The following editorial will appear in the July 12 issue of
Our Sunday Visitor, a national Catholic newsweekly based in
Huntington, Ind. It was written by the newspaper's editorial
With the Supreme Court's sweeping legalization of same-sex
marriage June 26, the church is facing a difficult road ahead
-- a truth spelled out in the pointed remarks by the four
dissenting justices in the Obergefell v. Hodges
Wrote Chief Justice John Roberts: "It is one thing for the
majority to conclude that the Constitution protects a right
to same-sex marriage; it is something else to portray
everyone who does not share the majority's 'better informed
understanding' as bigoted." Justice Samuel Alito concurred:
"I assume that those who cling to old beliefs will be able to
whisper their thoughts in the recesses of their homes, but if
they repeat those views in public, they will risk being
labeled as bigots and treated as such by governments,
employers and schools."
These concerns are shared deeply by many Catholics whose
understanding of and belief in traditional marriage was the
uncontested law of the land and culture a scant 15 years ago.
But by reframing the legalization of same-sex marriage as a
civil rights battle rather than one that redefines a
millennia-old institution serving as the fundamental building
block of society, advocates advanced their cause in
remarkably rapid fashion and now have declared victory.
So what happens now? We offer five suggestions.
We need to pray. The U.S. Conference of Catholic Bishops
published a prayer to St. Thomas More, patron of religious
freedom, which includes: "Give us the strength of mind and
heart to readily defend our freedoms when they are
threatened; give us courage in making our voices heard on
behalf of the rights of your church and the freedom of
conscience of all people of faith." We can also petition St.
Joseph and our Blessed Mother, and we should ask particularly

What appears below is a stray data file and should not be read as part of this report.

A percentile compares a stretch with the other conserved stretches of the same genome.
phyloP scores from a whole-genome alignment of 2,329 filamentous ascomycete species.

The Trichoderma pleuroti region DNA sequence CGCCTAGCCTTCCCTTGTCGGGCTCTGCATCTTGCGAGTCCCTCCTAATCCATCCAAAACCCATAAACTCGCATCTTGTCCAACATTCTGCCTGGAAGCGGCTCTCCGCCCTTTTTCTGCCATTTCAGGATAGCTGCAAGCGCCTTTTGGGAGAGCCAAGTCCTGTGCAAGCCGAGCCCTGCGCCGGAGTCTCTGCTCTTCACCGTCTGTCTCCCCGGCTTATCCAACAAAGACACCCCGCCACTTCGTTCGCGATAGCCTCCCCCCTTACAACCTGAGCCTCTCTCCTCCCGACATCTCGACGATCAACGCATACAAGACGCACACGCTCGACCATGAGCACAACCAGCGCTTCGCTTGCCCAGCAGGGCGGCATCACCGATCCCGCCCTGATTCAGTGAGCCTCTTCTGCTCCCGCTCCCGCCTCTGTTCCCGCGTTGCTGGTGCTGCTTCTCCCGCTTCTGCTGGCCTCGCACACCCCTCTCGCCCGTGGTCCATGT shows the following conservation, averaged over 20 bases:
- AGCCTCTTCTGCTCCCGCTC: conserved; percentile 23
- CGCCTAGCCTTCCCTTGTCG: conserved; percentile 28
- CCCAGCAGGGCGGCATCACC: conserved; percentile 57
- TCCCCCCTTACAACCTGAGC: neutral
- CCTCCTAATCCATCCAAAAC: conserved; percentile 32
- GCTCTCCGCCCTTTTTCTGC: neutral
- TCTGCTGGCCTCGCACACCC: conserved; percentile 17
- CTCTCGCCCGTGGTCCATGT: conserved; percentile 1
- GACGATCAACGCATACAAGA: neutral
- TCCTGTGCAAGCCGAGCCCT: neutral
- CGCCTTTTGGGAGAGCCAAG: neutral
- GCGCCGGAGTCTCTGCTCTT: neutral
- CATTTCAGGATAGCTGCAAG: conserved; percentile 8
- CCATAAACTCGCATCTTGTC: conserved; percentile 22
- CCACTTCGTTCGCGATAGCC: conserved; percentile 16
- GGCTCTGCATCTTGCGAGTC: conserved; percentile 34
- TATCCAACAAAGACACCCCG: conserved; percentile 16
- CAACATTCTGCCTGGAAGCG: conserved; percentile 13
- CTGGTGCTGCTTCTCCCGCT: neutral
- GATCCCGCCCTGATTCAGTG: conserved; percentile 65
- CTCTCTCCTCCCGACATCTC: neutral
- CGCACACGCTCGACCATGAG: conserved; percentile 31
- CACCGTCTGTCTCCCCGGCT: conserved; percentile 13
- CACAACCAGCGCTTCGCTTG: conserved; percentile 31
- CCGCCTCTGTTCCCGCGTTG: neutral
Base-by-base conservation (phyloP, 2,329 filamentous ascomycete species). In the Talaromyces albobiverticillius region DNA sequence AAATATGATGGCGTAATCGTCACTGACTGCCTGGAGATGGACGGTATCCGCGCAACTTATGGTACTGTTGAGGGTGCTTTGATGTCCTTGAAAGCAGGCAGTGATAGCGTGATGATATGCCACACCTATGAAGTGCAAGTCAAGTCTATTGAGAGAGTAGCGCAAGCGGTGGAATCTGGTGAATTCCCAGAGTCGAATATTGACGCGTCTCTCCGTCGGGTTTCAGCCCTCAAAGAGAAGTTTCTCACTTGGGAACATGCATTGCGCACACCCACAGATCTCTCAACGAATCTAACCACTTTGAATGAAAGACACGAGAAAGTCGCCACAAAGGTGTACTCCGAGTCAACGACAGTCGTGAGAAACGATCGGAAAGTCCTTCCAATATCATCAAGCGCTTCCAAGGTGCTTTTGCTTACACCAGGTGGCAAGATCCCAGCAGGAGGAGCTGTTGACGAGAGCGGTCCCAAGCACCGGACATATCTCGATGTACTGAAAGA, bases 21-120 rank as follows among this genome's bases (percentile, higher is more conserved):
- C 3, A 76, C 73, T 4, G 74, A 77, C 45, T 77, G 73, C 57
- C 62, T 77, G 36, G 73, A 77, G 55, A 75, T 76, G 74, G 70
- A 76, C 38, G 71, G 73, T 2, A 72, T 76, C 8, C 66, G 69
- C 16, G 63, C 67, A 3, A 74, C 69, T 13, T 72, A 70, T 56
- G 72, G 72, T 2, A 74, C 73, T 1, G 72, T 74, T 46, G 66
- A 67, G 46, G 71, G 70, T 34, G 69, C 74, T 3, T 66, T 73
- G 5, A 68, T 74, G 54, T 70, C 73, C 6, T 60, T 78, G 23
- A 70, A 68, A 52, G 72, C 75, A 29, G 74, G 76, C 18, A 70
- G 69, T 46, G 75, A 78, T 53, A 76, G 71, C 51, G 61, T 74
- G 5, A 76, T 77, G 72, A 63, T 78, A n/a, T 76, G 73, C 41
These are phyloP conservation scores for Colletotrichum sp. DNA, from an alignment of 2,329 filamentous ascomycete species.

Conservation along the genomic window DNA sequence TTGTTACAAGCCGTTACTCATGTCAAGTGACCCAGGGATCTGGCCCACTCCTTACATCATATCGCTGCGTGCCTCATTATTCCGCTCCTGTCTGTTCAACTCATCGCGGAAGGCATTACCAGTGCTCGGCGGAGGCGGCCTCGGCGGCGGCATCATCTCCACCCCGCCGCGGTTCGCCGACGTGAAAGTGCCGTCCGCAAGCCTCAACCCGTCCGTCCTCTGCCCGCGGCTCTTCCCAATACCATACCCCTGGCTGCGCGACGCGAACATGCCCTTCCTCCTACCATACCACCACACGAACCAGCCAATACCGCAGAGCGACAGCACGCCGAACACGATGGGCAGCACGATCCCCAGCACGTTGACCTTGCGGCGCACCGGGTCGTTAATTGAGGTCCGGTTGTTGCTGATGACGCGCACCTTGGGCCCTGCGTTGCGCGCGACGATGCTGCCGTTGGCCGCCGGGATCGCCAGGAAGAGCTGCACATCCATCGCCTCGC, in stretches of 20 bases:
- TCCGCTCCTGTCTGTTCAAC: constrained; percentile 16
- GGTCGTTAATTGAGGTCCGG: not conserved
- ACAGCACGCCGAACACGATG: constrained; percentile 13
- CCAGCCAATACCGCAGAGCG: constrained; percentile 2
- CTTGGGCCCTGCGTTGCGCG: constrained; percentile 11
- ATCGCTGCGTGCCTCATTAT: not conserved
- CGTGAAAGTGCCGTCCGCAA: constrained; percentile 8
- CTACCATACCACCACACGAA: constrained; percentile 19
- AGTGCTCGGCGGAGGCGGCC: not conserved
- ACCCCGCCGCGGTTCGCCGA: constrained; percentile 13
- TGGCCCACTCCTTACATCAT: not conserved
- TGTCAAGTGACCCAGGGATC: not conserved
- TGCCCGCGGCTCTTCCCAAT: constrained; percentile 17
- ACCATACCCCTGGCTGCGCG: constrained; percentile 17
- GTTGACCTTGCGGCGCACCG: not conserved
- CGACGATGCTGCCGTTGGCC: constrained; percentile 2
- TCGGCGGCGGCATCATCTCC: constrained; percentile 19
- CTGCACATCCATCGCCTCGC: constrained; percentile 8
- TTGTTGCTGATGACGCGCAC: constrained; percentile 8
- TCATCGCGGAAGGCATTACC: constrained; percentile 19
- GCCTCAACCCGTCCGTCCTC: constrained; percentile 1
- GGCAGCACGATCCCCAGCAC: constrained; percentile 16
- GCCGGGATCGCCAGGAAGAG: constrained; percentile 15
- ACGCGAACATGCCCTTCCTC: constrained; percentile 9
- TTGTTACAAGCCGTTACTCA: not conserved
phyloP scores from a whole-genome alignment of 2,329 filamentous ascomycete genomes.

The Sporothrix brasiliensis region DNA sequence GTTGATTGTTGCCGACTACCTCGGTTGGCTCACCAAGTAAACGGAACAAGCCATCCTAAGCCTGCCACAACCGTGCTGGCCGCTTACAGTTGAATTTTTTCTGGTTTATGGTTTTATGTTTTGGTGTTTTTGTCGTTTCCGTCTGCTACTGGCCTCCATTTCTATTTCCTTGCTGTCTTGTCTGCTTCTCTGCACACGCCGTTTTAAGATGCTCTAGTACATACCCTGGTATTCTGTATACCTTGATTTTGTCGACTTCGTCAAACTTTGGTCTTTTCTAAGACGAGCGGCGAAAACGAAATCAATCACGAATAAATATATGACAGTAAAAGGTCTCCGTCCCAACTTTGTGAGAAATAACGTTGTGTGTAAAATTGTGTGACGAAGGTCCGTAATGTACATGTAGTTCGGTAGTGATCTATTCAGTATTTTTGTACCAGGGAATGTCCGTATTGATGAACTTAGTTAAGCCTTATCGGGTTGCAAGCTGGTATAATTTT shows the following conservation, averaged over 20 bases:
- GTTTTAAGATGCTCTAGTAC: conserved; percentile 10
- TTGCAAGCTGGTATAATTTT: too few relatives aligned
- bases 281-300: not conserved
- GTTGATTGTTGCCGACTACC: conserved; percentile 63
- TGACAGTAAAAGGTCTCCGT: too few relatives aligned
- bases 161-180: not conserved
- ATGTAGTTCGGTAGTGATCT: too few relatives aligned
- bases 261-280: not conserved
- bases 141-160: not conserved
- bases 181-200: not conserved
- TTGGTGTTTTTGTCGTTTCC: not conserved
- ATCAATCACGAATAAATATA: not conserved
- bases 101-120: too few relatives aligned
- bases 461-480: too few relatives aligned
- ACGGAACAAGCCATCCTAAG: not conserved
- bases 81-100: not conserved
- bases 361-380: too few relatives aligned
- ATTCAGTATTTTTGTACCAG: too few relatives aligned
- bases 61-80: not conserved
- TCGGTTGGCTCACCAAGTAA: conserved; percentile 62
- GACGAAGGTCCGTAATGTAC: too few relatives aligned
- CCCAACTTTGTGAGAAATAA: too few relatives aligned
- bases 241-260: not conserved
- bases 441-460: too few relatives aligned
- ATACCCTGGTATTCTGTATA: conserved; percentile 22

for God's guidance in our conversations on this challenging
We need to educate. One of the primary tasks facing Catholics
will be to educate both ourselves and each other in what the
church teaches and why. As USCCB President Archbishop Joseph
E. Kurtz wrote: "We have perhaps not done enough to teach the
beauty of marriage and the purpose and inherent design of
family life." We have an opportunity now to renew our own
understanding of church teaching on the sacrament of marriage
and to recommit ourselves to engaging in a pastoral education
campaign that relates the beauty of this sacrament to others.
We need to be merciful. When it comes to same-sex marriage,
tensions and emotions are high on all fronts. As Archbishop
Kurtz says, we must remain firm in our beliefs, but also
"speak and act with love." An attitude of charity, especially
to individuals who struggle to accept the church's teaching
on marriage, will most effectively project the message of
We need to be prepared. As the dissenting justices indicated,
the fundamental right to religious freedom for those unable
to accept the redefinition of marriage slowly will be eroded.
Lawsuits seeking religious protections will be considered
guises for discrimination and will be fought at every turn.
Catholics must be prepared for a difficult road ahead.
We need to remember that all is not lost. We are a people of
hope, and the church has faced more difficult times than
these. While praying, educating and advocating for the truth
of Christ, we also must remember to take the long view. We
may have suffered a setback in the battle for marriage, but
Christ has already won the war. Now is the time to live
faithfully and work together to witness Christ to the world.